The Chronic (Intro)
My name is Jack Russillo and I’m a college freshman who just moved to the big city (Seattle) from a small town in the middle of nowhere. Every day I rate something on a scale of 1 to 100.
This post is for those of you that were lucky enough to be alive and coherent during the release of Dr. Dre’s The Chronic back in 1992.
I’ve always liked rap for as long as I’ve been listening to music. Unfortunately for me, the rap nowadays isn’t quite as strong as it used to be. There’s certainly a lot more of it, with some new rapper jumping on the scene just about every day. But more rap doesn’t mean better quality rap — Rae Sremmurd is all the evidence I need of that. I hear tons of auto-tuned shit everyday and I’m starting to get very tired of it.
Recently, I’ve acquired a good amount of older rap, mostly from before I was born. This is the good ol’ stuff, made from scratch. Included in the music that I now have on my computer is probably the best introduction to a rap album that I’ve ever heard.
If you haven’t heard of Dr. Dre, then you should definitely look him up and listen to a few of his tunes. After he made a name for himself working with the rap pioneer group N.W.A, Dre released his debut album in 1992. The first song on the record was almost enough for me to know what I was getting involved in.
While you should still listen to the rest of the album as well, the “Intro” track sets the stage for Dre’s masterpiece. First off, Dre begins by telling the audience who he’s dedicated his album to; he pays homage to the people that have helped inspire his piece of art and his record company, Death Row Records. Next up comes a few random recordings that every good intro should have — they show character and lightheartedness.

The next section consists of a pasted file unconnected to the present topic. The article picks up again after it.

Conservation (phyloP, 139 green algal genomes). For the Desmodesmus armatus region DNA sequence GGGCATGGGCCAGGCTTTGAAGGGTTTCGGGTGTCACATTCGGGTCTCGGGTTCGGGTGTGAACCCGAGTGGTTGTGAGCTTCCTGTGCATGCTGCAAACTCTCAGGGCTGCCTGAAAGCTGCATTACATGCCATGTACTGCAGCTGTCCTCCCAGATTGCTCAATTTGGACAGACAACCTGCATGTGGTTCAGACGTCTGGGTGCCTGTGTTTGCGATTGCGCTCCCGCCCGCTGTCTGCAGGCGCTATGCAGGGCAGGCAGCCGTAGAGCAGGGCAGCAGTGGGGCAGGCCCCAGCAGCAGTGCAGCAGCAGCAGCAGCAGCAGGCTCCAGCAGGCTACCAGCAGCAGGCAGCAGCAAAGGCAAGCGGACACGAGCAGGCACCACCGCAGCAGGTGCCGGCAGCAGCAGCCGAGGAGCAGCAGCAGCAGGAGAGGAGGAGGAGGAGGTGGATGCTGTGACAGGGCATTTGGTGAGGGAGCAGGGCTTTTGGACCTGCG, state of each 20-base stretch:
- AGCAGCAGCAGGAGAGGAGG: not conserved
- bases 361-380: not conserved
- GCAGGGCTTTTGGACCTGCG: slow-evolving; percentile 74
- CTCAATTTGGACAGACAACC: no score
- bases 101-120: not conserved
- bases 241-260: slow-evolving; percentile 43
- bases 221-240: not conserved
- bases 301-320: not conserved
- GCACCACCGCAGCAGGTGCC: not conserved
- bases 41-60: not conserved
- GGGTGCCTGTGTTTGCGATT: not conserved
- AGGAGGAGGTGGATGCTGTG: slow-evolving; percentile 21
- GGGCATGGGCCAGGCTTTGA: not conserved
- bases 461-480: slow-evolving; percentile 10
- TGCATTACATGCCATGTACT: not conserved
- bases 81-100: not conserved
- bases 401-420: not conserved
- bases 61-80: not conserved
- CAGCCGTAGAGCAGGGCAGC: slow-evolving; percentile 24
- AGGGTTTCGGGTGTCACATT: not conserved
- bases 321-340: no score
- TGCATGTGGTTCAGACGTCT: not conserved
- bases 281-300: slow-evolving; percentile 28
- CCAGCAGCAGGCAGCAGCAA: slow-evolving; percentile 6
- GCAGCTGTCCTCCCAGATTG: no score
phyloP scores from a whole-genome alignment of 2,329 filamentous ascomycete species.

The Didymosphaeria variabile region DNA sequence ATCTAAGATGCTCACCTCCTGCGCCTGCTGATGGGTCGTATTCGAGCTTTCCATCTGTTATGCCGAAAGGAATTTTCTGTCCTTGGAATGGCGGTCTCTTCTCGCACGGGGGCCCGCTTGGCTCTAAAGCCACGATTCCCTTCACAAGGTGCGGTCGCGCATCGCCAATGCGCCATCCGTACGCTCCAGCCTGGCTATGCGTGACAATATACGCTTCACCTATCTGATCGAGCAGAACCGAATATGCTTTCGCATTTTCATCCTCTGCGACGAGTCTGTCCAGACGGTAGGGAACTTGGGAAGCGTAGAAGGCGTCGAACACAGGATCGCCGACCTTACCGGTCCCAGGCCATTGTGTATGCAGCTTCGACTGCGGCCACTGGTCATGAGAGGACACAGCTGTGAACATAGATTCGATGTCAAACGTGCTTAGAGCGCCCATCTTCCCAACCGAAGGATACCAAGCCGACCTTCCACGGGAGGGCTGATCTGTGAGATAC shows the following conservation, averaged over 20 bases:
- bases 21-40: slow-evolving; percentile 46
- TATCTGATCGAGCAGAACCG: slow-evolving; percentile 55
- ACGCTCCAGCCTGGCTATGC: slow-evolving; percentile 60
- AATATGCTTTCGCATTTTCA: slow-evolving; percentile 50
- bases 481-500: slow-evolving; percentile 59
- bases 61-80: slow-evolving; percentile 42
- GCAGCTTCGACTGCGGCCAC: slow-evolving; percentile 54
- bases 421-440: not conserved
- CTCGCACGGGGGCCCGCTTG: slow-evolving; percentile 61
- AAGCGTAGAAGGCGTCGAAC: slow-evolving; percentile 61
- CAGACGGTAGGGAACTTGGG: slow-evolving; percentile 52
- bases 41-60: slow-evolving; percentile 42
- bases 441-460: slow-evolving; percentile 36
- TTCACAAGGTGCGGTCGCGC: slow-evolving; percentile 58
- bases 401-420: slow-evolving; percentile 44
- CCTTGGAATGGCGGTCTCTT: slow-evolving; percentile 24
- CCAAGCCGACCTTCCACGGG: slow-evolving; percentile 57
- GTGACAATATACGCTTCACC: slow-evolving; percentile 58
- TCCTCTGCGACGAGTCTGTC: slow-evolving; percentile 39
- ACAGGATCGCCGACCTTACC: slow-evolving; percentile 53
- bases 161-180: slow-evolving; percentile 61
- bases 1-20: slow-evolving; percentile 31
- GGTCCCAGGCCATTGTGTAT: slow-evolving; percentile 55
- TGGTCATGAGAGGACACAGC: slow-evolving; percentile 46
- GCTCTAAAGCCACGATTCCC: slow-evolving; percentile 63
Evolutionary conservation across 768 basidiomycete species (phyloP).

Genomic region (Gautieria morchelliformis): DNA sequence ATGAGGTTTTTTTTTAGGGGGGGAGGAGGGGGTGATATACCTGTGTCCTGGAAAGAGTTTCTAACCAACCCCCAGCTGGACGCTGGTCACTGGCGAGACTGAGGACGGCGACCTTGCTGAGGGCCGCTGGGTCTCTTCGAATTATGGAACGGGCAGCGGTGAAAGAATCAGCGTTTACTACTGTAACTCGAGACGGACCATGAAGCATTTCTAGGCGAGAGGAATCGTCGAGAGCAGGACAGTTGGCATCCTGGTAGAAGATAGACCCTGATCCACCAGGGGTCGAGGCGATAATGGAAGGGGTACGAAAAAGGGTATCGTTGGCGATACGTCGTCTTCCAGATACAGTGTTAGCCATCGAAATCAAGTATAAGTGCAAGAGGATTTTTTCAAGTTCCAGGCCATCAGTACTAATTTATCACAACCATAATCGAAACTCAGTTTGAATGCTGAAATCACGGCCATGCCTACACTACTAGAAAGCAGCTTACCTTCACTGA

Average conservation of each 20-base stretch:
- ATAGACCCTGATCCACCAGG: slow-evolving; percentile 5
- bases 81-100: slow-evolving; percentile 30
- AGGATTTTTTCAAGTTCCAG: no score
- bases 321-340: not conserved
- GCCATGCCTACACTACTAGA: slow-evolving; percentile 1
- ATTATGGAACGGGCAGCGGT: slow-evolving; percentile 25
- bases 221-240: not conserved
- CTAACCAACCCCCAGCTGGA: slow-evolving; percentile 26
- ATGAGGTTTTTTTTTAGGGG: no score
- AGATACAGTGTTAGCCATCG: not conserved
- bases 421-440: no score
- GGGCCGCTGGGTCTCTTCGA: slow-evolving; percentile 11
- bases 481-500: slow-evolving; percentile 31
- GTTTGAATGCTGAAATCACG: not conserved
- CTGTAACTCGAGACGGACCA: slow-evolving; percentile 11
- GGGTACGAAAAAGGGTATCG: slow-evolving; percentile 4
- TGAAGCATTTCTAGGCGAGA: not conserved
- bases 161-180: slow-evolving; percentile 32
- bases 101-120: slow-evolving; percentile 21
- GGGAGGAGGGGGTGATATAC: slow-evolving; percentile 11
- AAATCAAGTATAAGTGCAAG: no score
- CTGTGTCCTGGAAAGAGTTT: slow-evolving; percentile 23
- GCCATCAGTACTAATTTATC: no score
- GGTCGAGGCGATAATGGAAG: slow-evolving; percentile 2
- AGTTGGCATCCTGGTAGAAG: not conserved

And then the beat drops…
A badass tune accompanied with solid bass comes out of nowhere to introduce what the rest of album will be like. Snoop Doggy Dog gives his own account of what the album is about and informs any listeners of what they’re about to be exposed to. Lastly, it ends with Dre calling someone a “penguin-lookin’ mothafucka” and whether or not you read into that comment very much, it’s still a solid way to close out the intro.
While this intro isn’t musically great or that entertaining — I didn’t even end up putting it on my iPhone — it still has an awesome background beat with accurate, meaningful words from the artists of the album. I wouldn’t want any other intro for this album; it’s fitting.
Jack’s Rating: 71/100
Pro: Better than most other introductions and certainly fitting for this particular album.
Con: If it was really that good, it would be on my iPhone… Just sayin’…